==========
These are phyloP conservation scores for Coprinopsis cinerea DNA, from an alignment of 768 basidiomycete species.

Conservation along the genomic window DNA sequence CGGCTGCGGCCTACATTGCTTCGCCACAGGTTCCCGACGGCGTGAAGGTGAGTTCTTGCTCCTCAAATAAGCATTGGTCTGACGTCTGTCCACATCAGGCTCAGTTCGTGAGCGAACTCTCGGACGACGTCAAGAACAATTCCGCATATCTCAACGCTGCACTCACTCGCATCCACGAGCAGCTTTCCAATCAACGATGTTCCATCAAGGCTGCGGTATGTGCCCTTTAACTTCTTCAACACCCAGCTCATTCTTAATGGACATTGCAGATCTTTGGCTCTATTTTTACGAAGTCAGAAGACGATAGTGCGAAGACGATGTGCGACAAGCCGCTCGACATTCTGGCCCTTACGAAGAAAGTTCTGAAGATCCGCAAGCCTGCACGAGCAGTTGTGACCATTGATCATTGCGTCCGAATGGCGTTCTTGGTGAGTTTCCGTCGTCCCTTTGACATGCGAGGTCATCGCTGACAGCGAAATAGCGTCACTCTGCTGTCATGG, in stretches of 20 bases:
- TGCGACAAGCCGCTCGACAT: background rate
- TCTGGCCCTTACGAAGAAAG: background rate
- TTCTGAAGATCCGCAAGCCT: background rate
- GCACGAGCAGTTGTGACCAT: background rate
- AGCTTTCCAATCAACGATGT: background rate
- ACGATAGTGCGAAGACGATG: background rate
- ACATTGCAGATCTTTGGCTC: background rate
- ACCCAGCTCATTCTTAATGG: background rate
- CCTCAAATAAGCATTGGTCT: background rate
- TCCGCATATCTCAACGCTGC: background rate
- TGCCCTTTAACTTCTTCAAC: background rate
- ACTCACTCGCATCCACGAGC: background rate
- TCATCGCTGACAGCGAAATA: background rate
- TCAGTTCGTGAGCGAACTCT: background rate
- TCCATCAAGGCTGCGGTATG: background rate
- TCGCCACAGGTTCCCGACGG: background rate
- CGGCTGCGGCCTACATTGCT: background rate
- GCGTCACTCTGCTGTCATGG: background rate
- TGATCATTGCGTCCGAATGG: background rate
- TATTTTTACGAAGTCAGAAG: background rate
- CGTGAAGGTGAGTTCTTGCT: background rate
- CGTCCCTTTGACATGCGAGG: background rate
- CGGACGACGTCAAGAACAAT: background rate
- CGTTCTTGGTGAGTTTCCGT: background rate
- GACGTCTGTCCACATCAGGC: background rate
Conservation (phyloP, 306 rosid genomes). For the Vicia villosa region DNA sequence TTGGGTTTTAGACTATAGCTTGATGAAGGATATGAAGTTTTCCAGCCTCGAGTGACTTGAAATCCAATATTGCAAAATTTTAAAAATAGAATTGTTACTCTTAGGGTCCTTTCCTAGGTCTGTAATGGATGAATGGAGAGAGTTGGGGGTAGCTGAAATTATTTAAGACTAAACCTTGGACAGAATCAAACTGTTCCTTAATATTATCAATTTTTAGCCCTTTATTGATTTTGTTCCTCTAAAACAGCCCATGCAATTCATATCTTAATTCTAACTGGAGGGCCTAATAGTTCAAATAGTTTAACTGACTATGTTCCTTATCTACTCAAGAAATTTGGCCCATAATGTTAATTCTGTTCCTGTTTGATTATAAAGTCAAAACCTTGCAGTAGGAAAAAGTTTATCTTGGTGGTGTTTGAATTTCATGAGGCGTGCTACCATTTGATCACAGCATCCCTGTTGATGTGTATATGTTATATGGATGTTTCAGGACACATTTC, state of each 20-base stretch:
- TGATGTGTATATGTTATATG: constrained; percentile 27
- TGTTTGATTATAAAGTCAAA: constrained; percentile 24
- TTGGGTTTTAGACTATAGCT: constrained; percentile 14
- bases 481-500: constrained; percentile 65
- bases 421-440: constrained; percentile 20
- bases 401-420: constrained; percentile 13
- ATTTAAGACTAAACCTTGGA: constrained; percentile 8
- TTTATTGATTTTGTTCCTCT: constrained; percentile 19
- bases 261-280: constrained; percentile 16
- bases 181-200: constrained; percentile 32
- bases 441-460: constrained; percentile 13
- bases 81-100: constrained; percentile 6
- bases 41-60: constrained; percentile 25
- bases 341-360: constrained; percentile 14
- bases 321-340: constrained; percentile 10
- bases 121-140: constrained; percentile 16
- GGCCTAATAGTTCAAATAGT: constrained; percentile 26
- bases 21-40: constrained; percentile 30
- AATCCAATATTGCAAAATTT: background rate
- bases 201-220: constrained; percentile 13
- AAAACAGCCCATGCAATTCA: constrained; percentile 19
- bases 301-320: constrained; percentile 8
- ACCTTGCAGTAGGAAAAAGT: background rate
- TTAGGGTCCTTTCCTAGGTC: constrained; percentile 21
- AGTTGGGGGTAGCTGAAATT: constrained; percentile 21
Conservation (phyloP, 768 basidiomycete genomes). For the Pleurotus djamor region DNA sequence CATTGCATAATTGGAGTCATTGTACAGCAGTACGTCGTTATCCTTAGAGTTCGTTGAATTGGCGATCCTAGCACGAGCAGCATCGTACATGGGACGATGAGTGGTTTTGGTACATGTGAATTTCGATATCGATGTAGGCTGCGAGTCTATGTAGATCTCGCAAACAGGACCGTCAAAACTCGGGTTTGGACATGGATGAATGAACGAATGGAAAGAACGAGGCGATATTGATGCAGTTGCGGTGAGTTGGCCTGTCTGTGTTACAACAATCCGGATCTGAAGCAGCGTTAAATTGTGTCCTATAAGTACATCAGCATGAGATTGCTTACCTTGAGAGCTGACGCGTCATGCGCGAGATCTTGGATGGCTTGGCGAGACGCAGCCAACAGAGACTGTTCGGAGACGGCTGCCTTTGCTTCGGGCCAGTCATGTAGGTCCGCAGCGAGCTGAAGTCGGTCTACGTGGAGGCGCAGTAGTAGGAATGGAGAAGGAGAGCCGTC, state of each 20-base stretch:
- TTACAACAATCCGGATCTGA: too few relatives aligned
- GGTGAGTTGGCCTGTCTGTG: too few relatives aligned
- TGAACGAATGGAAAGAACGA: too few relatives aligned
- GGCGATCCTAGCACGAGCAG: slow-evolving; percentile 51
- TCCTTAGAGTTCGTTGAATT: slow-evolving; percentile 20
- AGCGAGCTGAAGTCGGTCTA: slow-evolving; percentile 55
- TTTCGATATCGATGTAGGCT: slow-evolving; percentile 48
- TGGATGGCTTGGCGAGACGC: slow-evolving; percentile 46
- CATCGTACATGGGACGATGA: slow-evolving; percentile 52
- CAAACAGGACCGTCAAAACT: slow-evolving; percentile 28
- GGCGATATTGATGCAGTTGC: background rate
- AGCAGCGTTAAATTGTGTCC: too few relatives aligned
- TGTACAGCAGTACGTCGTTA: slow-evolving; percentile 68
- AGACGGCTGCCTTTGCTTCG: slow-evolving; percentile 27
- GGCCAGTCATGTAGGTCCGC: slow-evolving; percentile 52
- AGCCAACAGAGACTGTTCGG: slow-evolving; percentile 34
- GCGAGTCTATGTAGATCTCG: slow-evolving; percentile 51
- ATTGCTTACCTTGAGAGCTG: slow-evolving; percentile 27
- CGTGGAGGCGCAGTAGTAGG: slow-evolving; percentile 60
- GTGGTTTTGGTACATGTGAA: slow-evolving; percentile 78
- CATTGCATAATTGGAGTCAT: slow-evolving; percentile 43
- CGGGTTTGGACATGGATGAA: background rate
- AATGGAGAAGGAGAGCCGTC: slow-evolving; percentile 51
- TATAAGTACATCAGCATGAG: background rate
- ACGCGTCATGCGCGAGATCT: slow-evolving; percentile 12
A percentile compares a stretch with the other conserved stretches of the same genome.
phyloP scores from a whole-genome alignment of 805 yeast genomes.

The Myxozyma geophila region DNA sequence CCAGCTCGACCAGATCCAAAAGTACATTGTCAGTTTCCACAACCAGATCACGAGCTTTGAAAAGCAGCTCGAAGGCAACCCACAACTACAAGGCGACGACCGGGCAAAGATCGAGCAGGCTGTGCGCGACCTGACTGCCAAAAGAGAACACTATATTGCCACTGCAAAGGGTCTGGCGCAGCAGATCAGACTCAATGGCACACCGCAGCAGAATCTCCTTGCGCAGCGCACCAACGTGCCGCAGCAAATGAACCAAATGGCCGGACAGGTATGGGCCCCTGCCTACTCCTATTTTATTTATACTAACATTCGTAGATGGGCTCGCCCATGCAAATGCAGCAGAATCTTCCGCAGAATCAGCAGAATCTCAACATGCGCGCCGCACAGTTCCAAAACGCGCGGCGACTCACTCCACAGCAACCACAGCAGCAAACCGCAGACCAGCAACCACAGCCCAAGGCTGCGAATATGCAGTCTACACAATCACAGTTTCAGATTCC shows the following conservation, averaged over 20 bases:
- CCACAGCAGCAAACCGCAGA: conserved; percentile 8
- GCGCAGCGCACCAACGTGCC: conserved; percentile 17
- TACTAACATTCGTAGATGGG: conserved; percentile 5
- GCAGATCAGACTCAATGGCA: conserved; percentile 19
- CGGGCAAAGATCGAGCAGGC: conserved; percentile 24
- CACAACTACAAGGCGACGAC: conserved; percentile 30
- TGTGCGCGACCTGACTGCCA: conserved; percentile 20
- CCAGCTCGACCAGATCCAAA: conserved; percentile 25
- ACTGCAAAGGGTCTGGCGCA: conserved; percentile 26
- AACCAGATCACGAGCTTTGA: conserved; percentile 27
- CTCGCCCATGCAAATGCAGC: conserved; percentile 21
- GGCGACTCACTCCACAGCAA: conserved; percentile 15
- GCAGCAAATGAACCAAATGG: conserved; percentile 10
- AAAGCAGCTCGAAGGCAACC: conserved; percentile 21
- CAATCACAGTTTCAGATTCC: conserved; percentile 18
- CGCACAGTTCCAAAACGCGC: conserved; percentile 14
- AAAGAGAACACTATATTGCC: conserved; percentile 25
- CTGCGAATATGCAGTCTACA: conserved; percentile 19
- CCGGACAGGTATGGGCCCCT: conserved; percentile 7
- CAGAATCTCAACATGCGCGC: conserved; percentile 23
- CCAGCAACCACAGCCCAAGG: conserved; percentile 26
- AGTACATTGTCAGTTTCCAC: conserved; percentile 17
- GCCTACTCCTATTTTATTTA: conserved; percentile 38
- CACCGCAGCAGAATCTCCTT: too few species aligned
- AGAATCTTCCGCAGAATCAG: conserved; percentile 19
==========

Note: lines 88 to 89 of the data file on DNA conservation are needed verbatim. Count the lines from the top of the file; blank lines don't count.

- CACAACTACAAGGCGACGAC: conserved; percentile 30
- TGTGCGCGACCTGACTGCCA: conserved; percentile 20